He's known as one of the public faces of the Covid-19 pandemic in New Zealand, but Michael Baker's regular appearances on TV are causing confusion across the ditch.
People in Sydney are confusing the University of Otago epidemiologist with his identical twin brother, David, a GP in central Sydney.
Dr David Baker's patients keep asking him why he's always appearing on New Zealand television to talk about Covid-19, not realising the brothers are twins.
"They think he's suddenly moonlighting as a commentator on Covid," Michael said, laughing.
"His patients are quite often asking him, 'David why are you appearing on TV saying all those strange things?' Or they say: 'I saw you on TV the other night David, what were you doing there?'"
He said David sees the funny side of it.
"He has found it quite amusing," Michael said.
"Being a twin, identical, all your life, you're so used to coincidences and mistaken identity, that after a while it doesn't really mean anything to you."
Michael and David Baker are the eldest of four children. They went to high school together in Hamilton and medical school together in Auckland.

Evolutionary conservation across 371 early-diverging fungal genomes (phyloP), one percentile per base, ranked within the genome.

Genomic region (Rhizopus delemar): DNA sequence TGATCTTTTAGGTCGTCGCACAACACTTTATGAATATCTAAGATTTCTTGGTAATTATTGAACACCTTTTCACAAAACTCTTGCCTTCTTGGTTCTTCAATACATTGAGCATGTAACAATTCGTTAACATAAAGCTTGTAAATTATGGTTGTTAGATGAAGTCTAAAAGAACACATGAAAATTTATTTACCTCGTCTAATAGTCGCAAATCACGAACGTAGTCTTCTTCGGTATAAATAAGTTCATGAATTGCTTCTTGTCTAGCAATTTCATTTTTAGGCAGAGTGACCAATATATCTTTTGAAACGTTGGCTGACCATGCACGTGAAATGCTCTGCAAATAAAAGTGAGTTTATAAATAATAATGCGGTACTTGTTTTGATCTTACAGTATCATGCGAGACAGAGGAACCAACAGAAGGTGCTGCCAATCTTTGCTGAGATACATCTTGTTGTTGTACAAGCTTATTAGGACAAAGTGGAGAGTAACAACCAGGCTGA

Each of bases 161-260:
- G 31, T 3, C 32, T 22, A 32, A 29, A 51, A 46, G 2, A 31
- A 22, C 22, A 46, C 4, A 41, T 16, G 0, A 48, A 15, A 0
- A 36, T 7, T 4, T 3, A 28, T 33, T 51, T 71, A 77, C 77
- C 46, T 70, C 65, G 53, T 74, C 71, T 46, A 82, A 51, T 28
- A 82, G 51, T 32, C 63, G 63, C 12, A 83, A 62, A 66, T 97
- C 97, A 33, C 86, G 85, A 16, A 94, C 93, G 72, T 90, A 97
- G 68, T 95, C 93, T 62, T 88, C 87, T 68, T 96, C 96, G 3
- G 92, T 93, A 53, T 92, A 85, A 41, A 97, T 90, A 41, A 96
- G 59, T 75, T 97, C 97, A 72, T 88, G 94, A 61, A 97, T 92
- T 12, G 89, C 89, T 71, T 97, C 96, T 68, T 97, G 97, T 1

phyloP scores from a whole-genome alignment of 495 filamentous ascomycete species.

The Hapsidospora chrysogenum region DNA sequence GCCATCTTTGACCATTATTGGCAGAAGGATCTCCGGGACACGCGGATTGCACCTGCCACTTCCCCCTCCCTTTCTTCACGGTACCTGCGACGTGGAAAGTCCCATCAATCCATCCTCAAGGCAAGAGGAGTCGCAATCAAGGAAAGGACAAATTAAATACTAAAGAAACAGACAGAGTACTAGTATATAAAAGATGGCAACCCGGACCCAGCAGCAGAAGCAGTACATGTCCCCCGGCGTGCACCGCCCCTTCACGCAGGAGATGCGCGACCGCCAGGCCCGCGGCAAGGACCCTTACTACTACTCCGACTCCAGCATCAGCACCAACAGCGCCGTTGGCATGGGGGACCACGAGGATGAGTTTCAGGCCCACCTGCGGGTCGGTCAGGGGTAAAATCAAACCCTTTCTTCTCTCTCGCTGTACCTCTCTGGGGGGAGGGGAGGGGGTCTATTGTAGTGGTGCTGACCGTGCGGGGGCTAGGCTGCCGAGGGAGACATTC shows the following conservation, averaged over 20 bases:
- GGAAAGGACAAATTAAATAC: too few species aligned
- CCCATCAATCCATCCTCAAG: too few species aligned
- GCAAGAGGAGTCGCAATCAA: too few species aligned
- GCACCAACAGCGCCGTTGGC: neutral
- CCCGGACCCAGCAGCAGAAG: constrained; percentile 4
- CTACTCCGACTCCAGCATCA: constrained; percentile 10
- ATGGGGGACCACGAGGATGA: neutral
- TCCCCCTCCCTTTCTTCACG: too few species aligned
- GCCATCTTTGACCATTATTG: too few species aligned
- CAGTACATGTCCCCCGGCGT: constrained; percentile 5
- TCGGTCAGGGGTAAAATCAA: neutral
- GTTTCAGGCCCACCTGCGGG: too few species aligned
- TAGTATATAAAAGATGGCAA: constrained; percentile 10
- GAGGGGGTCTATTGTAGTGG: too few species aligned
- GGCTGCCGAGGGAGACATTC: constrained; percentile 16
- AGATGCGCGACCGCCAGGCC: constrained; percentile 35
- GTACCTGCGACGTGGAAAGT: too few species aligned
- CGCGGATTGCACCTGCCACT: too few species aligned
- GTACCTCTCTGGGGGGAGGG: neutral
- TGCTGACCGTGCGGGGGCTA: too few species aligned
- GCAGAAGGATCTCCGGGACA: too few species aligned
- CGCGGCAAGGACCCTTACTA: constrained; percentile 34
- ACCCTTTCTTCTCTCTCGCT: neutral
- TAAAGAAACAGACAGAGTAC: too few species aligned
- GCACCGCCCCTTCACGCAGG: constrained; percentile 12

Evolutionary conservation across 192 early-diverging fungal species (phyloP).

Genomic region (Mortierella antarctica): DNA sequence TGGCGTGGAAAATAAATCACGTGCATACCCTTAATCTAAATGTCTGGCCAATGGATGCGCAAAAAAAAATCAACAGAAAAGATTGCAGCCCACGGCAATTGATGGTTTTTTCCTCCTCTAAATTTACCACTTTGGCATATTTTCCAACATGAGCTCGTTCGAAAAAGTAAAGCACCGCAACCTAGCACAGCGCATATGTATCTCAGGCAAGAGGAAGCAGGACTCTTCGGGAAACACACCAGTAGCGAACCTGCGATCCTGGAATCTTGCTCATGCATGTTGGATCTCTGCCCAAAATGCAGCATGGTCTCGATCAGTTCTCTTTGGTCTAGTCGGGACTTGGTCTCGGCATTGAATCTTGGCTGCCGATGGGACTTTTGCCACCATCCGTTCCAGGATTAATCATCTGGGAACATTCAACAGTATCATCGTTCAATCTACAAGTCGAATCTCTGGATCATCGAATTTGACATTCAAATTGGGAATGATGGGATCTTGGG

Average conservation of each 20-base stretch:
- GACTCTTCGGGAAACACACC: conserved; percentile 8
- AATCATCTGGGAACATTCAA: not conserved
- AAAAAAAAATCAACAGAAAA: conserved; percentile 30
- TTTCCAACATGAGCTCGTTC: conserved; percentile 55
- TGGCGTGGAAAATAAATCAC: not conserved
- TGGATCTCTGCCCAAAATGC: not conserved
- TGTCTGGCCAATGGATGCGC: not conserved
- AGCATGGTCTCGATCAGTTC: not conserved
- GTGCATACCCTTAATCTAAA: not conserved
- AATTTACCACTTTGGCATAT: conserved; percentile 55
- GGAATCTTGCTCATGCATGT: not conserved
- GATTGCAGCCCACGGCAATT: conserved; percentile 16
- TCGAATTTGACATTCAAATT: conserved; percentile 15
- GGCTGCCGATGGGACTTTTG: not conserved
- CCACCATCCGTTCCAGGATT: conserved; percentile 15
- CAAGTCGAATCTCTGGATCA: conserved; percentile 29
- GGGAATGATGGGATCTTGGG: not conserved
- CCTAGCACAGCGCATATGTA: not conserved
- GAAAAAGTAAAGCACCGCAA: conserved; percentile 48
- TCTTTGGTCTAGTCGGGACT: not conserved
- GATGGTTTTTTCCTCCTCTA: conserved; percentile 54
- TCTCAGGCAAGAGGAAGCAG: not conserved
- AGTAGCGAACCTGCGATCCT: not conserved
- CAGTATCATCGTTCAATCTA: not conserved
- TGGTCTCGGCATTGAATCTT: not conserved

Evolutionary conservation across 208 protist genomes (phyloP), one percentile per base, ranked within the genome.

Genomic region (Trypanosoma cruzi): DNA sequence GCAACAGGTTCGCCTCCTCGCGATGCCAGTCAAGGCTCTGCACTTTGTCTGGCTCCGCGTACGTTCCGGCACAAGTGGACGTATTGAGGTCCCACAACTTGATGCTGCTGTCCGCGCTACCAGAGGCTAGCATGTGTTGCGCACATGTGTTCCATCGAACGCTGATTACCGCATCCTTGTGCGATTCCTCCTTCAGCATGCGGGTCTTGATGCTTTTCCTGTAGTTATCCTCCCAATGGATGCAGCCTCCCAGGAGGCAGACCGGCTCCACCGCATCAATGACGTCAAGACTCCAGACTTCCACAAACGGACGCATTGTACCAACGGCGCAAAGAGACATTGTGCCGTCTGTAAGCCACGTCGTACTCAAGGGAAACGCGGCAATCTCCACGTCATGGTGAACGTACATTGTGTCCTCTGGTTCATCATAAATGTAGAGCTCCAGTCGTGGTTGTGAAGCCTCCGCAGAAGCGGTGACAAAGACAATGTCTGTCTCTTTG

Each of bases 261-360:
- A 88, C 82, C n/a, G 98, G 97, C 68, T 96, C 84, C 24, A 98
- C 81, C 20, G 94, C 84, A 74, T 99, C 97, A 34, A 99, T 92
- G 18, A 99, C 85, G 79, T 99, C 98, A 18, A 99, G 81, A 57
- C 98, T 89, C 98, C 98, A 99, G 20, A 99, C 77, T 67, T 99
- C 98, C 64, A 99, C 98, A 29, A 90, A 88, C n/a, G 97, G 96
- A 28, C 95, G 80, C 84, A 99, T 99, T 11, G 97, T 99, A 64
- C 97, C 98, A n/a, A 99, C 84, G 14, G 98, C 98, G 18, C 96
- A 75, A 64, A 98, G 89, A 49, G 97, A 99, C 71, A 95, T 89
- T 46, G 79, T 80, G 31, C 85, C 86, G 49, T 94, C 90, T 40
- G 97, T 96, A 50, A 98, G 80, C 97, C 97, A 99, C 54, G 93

"There were lots of different situations of mistaken identity," Michael said.
"I'm sure we used it to our advantage. At school, we were just the Baker boys. A lot of the time people wouldn't really bother working out if it was Michael or David, it would just be 'one of the Baker boys'. As a twin, it doesn't worry you."
Michael and David's lives headed in different directions in the late 80s. Michael relocated to Wellington to work at the Ministry of Health's office in Parliament where he led a number of projects including the New Zealand Needle Exchange Programme. David moved to Sydney, where he's been ever since.
New Zealand was the first country in the world to establish a national needle exchange programme, Michael said.
The programme includes a network of "safe spaces" - dedicated needle exchanges and pharmacies - where the injecting drug-using population can access clean, safe needles and syringes.
The outlets also provide for the safe disposal of used needles and syringes.
"It seemed like a logical thing to do," he said.
"I think it still applies to drug policy now, that harm reduction is absolutely the way. Putting people's public health ahead of certain prejudices really works. That's what got me interested in public health."
Michael, recognised publicly for his expert commentary on the Government's Covid-19 response, is also fascinated with the phenomena of twinning.
"I've always been quite interested with multiple birthing. Identical twining it extremely rare in the animal world. They are still an unexplained phenomenon."
He even held a twin conference in Wellington in 1990 where hundreds of sets of twins gathered.
"I think it might be the first and only one we've had. We have several hundred sets of twins turn up in Wellington. That was quite entertaining."